The reaction to the cruise missile attack on Syria has been highly encouraging for President Trump. First, Democrats have generally acknowledged that it was a justified action in response to the brazen atrocity of murdering civilians and particularly children with Sarin gas. Second, it has attracted some criticism from the isolationist right, which makes it harder for the president’s opponents to attack him for being an isolationist. Third, although the Russians were advised to remove their personnel from the target area, it clearly debunks the theory that Trump is in dishonorable cooperation with Russian leader Putin.
Trump has therefore managed to cover all the bases with a simple military exercise that put no Americans at risk.
Putin, who has been made to look strong by the pandemic of feebleness in Western leaders in recent years, especially the infamous fiasco of the Obama-Biden-Clinton “reset,” (though George W. Bush’s nonsense about “Vladimir” rescuing his rosary from his burning dacha should not go unremembered), is now on notice that Russia will pay a price if its protégés are guilty of such unpardonable barbarity as gassing children en masse. This is not a provocation of the Russian bear, as it was warned to avoid casualties (a warning it seems not to have shared with its host and ally); it is a proportionate slap on the bear’s nose with a plank.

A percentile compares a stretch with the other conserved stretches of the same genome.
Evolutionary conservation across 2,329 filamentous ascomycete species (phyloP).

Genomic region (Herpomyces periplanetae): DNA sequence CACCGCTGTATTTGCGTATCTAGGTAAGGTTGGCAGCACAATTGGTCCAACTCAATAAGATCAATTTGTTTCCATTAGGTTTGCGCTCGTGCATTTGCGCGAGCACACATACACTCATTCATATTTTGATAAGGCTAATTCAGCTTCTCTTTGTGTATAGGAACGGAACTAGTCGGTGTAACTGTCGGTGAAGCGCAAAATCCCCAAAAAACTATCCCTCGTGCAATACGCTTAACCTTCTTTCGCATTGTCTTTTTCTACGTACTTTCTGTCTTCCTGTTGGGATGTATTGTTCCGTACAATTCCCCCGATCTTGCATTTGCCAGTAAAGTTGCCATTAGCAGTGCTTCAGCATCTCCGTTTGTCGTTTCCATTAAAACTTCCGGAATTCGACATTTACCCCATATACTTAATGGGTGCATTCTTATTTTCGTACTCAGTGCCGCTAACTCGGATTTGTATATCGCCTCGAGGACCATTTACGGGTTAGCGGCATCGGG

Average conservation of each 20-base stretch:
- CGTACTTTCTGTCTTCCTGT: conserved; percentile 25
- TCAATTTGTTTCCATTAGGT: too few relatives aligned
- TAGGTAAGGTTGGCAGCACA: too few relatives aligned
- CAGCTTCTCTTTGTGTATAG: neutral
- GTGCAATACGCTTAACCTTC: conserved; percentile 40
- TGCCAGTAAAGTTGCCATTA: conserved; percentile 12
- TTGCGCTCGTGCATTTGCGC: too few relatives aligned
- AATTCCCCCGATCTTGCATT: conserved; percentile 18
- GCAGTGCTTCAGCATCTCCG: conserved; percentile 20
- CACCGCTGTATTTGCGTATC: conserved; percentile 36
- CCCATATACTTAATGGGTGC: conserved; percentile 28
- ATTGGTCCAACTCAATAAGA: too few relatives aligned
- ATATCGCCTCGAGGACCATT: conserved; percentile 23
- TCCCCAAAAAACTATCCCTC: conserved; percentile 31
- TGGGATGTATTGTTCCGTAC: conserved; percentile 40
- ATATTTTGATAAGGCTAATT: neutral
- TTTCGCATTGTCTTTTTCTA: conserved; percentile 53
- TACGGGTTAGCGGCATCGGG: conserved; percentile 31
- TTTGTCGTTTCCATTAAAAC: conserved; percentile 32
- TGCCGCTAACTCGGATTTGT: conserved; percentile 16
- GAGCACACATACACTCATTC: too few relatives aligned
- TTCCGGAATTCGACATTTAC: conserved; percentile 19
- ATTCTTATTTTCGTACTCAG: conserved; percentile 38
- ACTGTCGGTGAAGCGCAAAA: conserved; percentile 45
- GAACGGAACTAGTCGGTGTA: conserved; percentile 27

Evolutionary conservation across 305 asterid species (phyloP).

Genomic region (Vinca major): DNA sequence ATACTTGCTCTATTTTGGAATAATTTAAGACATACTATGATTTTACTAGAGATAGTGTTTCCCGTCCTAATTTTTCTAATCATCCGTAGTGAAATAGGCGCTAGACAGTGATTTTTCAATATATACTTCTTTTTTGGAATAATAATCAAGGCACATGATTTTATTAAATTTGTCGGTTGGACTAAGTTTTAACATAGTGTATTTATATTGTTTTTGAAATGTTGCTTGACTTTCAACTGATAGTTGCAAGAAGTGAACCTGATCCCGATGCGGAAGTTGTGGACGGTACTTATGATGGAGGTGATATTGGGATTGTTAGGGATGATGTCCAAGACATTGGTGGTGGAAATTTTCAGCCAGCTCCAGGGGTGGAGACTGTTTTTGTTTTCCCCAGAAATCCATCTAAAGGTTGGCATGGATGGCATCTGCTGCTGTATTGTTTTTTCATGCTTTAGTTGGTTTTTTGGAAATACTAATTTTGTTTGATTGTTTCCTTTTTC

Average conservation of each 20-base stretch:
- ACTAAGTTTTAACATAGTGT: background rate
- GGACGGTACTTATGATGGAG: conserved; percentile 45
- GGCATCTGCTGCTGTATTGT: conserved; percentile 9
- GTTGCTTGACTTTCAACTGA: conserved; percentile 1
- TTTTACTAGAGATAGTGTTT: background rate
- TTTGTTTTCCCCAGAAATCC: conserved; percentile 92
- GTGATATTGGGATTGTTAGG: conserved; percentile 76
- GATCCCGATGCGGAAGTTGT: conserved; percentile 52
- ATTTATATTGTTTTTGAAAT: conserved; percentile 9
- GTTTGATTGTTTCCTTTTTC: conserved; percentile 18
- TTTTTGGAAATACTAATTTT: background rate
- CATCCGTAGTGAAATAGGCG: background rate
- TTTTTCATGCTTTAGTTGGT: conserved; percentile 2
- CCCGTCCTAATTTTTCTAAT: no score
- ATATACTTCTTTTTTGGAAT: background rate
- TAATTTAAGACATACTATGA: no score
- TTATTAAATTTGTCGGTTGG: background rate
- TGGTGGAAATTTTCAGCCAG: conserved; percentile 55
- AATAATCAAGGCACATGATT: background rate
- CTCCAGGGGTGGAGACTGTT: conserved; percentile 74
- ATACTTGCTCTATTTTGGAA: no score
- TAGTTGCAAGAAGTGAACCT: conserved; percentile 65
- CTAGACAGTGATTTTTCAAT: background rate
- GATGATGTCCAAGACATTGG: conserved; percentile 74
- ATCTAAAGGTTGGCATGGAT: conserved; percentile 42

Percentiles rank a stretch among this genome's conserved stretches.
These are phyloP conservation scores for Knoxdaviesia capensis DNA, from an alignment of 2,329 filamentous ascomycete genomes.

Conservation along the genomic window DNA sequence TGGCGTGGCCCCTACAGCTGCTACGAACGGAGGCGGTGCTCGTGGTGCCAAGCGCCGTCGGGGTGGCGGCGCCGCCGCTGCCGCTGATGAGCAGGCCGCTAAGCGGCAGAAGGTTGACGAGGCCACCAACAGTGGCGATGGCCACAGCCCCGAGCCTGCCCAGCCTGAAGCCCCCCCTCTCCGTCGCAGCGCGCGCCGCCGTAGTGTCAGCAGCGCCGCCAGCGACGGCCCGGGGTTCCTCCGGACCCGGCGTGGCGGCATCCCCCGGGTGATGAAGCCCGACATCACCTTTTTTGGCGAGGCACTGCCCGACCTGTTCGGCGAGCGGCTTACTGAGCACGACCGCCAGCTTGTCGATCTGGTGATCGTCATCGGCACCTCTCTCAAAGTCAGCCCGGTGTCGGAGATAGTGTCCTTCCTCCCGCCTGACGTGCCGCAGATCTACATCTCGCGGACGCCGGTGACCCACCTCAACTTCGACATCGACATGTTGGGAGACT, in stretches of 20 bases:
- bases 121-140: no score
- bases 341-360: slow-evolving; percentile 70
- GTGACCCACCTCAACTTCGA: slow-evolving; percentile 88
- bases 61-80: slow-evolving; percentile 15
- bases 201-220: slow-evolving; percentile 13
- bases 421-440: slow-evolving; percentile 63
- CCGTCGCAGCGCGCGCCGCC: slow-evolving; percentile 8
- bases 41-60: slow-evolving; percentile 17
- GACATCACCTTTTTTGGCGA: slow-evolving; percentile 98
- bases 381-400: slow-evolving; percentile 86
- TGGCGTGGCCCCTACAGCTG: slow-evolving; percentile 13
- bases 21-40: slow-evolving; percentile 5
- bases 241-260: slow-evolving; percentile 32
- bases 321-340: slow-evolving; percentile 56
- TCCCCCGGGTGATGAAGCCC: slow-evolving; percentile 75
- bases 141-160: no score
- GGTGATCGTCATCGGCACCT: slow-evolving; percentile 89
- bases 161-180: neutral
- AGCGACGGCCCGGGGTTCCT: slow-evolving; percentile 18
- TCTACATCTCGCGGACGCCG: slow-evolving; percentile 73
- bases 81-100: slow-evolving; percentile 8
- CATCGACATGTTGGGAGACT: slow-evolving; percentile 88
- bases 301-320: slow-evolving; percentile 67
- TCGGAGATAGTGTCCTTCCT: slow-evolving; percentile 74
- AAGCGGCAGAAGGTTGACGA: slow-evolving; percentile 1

Domestically, the sane Democrats, who have not scrambled their brains chasing the itinerant party base to the left in hot pursuit of Bernie Sanders, recognize that it was a well-measured and unimpetuous gesture to deal with a moral outrage. It was, in its way, the most faultless intervention in the Middle East since President Eisenhower’s magnificent intervention in Lebanon in 1958, when he inserted 14,000 troops for a few months without suffering a single casualty. It was also the first use of American military force above a Navy seal detachment size (the bin Laden elimination), since the successful surge in Iraq ten years ago. America and the world had begun to wonder if there were any practical use, or resolve to use, the vast human and military resources of the U.S. armed forces.